If they say that they’re totally inexperienced, you should consider whether the terms of the agreement are worth the risk of an unprofessional deal or relationship. If they say yes, consider asking them for their previous employees’ contact details. You can get honest reviews from those individuals.
2. What is Your Business Purpose?
This is one the most important questions freelancers should ask. You’re the last in the chain. You’re the worker that most of the time is paid for copyright selling. In this case, in order to properly perform your job, you must understand your client’s purpose. That means that you should understand how the company works, what they do need, and how you can deliver as much value as possible.
Start asking them about their business purpose. You can figure out whether they’re a serious company that has no chance of failing. Most importantly, you’ll figure out how much responsibility you have. If your role is not that important and is not directly influencing their income, you shouldn’t be too stressed with this job. Otherwise, you’ll always be responsible for damages.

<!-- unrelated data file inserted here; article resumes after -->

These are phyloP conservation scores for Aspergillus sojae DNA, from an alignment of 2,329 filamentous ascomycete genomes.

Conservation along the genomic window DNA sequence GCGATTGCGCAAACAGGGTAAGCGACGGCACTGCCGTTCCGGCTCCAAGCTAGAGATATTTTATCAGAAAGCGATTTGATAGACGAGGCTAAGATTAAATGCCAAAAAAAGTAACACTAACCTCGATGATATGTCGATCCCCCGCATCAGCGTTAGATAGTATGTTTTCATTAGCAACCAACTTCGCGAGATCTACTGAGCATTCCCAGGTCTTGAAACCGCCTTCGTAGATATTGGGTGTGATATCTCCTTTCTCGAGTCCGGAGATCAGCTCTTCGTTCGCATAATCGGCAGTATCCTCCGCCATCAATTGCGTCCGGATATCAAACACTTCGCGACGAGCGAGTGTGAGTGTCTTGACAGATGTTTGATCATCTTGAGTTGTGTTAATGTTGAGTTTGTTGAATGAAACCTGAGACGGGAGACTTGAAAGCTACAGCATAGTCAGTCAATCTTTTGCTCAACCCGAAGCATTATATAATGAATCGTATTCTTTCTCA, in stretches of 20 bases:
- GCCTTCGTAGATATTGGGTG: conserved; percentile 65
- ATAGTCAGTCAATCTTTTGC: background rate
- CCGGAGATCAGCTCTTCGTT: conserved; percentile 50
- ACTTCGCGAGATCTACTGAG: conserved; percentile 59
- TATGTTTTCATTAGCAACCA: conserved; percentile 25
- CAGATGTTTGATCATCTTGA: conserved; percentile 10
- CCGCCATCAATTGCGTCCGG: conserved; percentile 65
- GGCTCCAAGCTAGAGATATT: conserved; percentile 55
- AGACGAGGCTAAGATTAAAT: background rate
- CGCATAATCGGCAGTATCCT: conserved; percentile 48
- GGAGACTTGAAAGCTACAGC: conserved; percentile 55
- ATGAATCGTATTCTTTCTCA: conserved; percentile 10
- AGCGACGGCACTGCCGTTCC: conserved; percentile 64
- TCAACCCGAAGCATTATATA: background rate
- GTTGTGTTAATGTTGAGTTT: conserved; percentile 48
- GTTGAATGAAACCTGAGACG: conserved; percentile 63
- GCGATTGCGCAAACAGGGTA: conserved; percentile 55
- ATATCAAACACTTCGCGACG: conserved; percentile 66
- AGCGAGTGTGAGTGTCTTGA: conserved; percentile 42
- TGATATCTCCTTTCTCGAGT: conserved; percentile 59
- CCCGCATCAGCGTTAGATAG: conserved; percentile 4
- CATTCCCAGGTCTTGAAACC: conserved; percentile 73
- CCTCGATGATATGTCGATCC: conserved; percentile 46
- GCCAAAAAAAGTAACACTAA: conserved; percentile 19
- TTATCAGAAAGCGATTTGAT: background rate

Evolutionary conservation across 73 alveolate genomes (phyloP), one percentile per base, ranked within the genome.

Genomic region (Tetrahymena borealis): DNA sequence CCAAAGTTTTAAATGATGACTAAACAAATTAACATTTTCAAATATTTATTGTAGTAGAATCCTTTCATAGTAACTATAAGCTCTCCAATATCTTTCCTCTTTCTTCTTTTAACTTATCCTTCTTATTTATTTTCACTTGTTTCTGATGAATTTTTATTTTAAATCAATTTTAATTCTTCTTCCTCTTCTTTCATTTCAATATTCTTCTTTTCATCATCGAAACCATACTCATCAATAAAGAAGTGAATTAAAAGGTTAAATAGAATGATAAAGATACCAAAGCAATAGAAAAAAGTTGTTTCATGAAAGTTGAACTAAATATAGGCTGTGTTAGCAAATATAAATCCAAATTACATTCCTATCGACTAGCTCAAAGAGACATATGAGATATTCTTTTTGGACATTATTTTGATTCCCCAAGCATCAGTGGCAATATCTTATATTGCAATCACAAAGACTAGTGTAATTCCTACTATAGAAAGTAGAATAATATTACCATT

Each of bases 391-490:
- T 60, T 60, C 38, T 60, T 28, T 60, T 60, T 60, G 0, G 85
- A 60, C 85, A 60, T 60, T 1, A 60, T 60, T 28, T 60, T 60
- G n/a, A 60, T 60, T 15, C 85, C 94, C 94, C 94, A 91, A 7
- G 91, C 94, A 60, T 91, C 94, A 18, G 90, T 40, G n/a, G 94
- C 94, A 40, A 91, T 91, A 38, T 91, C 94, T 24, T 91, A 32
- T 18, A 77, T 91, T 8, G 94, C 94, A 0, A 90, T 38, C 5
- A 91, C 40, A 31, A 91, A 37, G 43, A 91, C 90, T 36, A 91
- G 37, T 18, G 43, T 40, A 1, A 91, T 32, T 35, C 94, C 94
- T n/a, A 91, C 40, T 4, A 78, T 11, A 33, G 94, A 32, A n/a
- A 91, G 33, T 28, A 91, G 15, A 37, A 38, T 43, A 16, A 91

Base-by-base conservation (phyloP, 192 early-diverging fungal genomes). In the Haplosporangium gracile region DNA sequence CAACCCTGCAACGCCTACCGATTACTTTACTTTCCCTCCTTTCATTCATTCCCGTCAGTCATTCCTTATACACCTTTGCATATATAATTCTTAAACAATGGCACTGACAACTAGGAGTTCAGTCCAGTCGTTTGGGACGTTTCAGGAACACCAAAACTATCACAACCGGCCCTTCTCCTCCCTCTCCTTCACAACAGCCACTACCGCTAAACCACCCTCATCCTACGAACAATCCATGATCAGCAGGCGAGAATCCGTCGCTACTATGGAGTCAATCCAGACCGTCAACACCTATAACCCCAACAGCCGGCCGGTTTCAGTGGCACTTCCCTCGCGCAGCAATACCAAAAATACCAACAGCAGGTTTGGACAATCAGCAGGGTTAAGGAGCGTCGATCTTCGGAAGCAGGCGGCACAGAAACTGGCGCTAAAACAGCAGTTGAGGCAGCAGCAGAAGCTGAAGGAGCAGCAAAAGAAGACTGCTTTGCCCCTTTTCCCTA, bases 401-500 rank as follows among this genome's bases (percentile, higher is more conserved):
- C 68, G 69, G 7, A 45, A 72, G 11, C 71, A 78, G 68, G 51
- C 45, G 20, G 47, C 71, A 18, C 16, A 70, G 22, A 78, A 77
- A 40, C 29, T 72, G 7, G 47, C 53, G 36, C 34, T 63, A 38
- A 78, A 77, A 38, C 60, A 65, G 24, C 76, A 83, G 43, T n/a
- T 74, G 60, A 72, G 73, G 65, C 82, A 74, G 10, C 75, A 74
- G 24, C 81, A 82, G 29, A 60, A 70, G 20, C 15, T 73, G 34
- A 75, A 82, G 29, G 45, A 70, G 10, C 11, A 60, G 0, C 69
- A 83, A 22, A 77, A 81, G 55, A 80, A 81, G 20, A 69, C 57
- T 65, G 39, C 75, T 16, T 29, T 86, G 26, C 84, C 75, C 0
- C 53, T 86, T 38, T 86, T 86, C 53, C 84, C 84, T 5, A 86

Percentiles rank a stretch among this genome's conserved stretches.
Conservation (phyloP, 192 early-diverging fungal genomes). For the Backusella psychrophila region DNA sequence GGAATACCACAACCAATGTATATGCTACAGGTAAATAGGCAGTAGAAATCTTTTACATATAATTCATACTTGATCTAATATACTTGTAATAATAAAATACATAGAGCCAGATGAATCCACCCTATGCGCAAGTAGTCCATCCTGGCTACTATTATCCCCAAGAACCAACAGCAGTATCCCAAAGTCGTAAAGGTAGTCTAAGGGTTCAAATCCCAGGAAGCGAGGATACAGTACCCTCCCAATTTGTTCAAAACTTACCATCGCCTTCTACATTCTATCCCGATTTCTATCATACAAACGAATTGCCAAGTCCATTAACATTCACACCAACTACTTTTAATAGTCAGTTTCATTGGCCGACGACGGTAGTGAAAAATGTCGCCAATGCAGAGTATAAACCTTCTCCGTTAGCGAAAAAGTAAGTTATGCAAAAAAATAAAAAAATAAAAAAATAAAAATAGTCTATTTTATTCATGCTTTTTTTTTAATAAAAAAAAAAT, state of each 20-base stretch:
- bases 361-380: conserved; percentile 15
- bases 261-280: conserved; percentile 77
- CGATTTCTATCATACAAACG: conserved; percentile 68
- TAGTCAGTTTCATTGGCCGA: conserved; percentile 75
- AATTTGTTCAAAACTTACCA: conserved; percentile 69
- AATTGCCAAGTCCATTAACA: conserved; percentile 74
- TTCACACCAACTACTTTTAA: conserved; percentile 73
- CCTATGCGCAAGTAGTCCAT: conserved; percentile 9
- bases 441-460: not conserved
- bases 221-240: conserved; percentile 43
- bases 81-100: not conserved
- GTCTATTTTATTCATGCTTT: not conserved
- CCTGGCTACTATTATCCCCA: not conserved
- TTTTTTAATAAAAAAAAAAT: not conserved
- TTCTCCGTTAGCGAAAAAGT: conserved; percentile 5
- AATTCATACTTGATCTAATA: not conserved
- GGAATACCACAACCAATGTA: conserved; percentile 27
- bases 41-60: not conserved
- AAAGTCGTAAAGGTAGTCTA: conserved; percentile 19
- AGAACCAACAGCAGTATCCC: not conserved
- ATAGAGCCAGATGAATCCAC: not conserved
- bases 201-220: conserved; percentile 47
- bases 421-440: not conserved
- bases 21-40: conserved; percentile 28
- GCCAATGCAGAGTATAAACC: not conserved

3. Tell Me More about Communication and Deadlines
The communication part of the deal is quite essential for a successful collaboration. First off, make sure that you understand how your future communication will go. Some clients expect 24/7 availability, while some only need you to send chunks of the project on time.
Secondly; on what channels will you communicate? Will it be on a platform? Phone? E-mail? Figure out the terms.
Deadlines or turn-around-time are often the main cause of problems between freelancers and clients. When a freelancer can’t keep up with the deadlines, the client’s company will often suffer. Have them let you know what they expect from you. How much available time do you have each time they send you a task?
Flexibility is important, and you should never let a client take that away from you. If their deadline requests are too tight, explain to them that you’re the type of freelancer who values quality over quantity. If they can’t agree with your real capabilities, reject their offer.